The notion of exploring buried ecological treasures in the city from hidden creeks to animal habitat seems a needed sort of therapy, as we try to navigate a new present, listening to our family members or children talk to friends to retain a sense of social contact, or enter into sometimes comforting, sometimes painful, teleconferencing where one painfully discovers one often has less to say than one expected, or perhaps hopes for much more than videoconferencing allows–or are refreshed just in looking into other peoples’ homes, rather than our own, and remembering how deprivation leads to an appreciation of the taken for granted technology, appreciating the hollow miracle of the ease of contact with those spatially removed, but savoring its taste for what it is. (Or looking out our windows with new eyes: low car traffic led one friend to spot a Road Runner outside his house, an oddity far greater than a turkey hen, as we look out our windows with new eyes.)
But the unknown extent of the virus’ travel and its regular mutation are also more evidence of globalization–and perhaps for that very reason so hard for Trump, FOX, or the right wing social media aggregators to process–than we have ever had. Globalization is not the ability to navigate the world; it is the sense that we have been displaced by things that travel across borders, globally, and along spatial frameworks which we might have fashioned, but which are not inhabited by us: we no longer travel around the world like internet cable, digital transactions, and financial wires, or with the amazing rapidity and mundane mutability of SARS-CoV-2: the virus is moving at a rate that challenges our mapping engines, displacing us from its advance, and offering no clear narrative by which it can be processed for some time, creating a web of an interlinked globe that is stretching far beyond the scope of our claims to governmentality, and that we demand multiple mapping resources to try to process, to chart the different strains of COVID-19 that have developed globally, their relations, intersections, and the possibilities that antivirals might be developed to contain their spread.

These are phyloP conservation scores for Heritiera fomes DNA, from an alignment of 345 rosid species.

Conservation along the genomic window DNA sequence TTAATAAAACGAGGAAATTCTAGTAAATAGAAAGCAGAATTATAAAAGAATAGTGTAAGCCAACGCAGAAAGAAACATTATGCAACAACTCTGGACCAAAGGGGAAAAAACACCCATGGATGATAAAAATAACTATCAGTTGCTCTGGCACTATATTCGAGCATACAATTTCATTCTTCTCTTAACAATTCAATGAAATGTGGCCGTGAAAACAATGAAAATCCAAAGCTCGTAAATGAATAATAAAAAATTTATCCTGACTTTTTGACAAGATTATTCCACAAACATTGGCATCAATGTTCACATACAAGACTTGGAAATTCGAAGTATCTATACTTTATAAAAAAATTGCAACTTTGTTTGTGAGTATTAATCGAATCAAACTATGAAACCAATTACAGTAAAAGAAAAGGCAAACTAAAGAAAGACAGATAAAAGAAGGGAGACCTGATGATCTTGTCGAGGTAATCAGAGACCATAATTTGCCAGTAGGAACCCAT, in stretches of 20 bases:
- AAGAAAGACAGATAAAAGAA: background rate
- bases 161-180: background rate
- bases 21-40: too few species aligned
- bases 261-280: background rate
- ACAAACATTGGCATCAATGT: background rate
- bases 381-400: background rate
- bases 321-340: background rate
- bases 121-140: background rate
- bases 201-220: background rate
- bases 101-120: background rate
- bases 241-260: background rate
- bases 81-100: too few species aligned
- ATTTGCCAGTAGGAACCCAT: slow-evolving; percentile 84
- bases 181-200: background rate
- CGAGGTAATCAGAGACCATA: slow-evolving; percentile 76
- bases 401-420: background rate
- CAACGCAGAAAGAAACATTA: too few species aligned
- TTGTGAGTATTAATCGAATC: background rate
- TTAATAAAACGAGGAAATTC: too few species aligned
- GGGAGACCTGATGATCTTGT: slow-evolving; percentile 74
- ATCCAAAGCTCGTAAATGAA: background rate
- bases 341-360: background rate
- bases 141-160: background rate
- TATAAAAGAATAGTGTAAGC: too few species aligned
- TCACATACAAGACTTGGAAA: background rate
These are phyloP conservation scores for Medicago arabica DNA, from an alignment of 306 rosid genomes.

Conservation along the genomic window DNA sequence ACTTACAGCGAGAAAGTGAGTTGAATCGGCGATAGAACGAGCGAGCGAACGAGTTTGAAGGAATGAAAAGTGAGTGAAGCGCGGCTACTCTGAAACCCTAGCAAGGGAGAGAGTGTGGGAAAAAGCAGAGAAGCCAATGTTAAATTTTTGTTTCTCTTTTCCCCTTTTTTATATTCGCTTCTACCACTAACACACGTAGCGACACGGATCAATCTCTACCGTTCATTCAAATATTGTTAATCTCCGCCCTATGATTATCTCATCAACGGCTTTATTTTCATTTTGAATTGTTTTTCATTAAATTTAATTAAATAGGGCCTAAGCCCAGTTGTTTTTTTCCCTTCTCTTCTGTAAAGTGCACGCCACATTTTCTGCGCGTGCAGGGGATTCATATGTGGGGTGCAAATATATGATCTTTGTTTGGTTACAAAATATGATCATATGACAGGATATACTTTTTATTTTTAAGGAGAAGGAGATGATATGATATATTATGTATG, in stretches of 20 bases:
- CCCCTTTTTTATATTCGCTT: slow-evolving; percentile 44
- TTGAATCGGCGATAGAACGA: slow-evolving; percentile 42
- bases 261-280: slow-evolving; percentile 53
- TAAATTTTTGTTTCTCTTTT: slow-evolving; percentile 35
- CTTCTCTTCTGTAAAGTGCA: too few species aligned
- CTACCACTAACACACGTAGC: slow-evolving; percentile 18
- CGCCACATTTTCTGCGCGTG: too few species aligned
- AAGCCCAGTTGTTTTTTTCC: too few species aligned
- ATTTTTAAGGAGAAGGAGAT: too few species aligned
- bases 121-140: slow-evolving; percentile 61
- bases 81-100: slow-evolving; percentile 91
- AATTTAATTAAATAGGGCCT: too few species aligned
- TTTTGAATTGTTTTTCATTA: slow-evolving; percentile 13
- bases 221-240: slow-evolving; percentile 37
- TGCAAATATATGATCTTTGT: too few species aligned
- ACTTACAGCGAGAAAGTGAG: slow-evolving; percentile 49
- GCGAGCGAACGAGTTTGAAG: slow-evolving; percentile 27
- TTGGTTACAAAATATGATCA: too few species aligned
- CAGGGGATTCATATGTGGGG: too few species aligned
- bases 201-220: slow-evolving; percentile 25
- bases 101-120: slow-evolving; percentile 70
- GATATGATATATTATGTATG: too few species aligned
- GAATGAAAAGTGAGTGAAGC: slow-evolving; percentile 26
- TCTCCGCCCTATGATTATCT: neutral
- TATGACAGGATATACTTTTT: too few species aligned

By late March, the eight major stains that NextStrain mapped as unfolding over space reminded us that the continued parsing of the virus by cases in different nations, and different health systems, was no longer adequate, as one was no longer looking at maintaining national lines of defense:
Do we need new narratives of globalization, and of global pandemics, to be able to map the spread of COVID19, and where can we find them? As we fall back on an apocalyptic narrative of the globe, the networks of transit are far more mundane–transit in human bodies, air ducts, internal cabin airplane atmospheres, transit corridors, conference rooms, dispersed droplets, and vaporization in what we must call heterotopia, far more than meat markets, in which the non-living virus globally.
At the same time, as testing prepares to ramp up with needed acceleration to slow the disease’s spread, we worry that more removed than ever from global news, of the increased vulnerability of those who are without shelter or defenses, from refugees housed in crowded conditions, to strongmen who take advantage of reduced oversight.
The potentially new pathways for mapping the dispersion of droplets in the atmospheres in the environment by airborne droplet dispersion in urban spaces suggest a new paradigm of tracing the virus’ spread. They might offer a basis for transforming our relation to the world, by attending better to the environments where particles of RNA are dispersed into immediate surroundings by infected bodies: if runners are not imagined to be especially infected or sensitive to the coronavirus, new ways of modeling atmospheric diffusion by exhalation suggests that the models employed for determining criteria of safe social distancing might be expanded. For although most studies of distancing rely on models of the atmospheric diffusion of droplets of immobile peoples, with quiet air turbulence, the diffusion in cities, buildings, and urban pathways may be profoundly different in ways that effect the epidemic:
The possible pathways of particulate diffusion suggest the frameworks to which we might better attend to understand the pathways by which the novel coronavirus has so widely spread globally, and allowing more to attend to it with greater care.